How to Write from Felt Experience

“When someone finds just the right words to express their deeper felt sense, there is a feeling of connection, rightness and truth. Gendlin calls this the forward movement of a felt sense and believes that this is the basis of what works in psychotherapy. This is the moment of felt meaning.”

I’ve read those words over and over and it doesn’t explain what felt experience is to my satisfaction. It really is hard to explain. But I can give you an example:

Once I had a friend who whenever I began to describe a book would turn his face away. So I wrote a flash fiction as follows:

The Stutterer
Four men tell jokes. Three are good tellers of jokes, the fourth one is not. He stutters and often doesn’t tell the right punch line. When the stutterer is telling a joke, two of his friends turn their heads away, embarrassed. The third friend does not. He waits patiently, full of heart.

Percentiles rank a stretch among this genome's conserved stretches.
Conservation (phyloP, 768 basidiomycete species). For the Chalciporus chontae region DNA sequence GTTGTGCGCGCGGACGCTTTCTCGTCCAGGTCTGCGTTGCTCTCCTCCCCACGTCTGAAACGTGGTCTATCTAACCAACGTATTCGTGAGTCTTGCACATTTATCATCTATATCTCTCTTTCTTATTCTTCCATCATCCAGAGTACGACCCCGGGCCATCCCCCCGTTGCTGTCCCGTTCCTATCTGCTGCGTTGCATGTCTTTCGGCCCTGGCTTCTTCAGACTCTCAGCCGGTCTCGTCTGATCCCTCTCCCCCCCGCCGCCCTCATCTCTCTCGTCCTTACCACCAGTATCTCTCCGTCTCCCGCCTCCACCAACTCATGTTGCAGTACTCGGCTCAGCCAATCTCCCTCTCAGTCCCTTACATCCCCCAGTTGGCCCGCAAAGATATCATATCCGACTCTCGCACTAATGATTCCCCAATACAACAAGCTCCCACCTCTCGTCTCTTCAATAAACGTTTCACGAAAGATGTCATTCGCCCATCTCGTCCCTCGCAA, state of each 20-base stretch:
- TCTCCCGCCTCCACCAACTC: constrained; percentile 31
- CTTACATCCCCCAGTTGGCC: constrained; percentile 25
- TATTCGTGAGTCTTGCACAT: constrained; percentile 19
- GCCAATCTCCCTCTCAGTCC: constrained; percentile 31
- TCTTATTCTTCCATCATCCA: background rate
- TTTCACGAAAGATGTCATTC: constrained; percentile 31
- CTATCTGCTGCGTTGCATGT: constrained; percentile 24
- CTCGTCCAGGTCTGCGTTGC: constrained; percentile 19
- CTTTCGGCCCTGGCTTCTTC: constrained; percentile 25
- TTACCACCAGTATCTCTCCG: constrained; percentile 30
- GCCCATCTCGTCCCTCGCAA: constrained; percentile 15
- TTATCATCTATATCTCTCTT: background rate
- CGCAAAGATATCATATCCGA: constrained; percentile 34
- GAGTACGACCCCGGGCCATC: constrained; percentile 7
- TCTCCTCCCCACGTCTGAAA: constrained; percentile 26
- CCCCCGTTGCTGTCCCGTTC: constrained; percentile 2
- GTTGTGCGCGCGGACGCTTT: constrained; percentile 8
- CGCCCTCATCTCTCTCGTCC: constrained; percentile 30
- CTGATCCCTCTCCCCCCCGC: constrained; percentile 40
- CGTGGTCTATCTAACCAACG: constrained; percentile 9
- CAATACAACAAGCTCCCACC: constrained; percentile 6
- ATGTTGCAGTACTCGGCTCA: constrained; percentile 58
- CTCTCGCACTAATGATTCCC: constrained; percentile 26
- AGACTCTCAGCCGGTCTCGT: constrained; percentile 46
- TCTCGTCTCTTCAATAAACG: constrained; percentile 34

In this flash fiction, I knocked the word embarrassment around until the fiction ended with “full of heart.” It felt to me that it couldn’t end badly, so I ended it with a positive ending.

Sue Powers has had many stories and flash fictions published over the years. One was published in Saturday Evening Post. On Wednesday evenings she’s now teaching Writing the Short Story via email.

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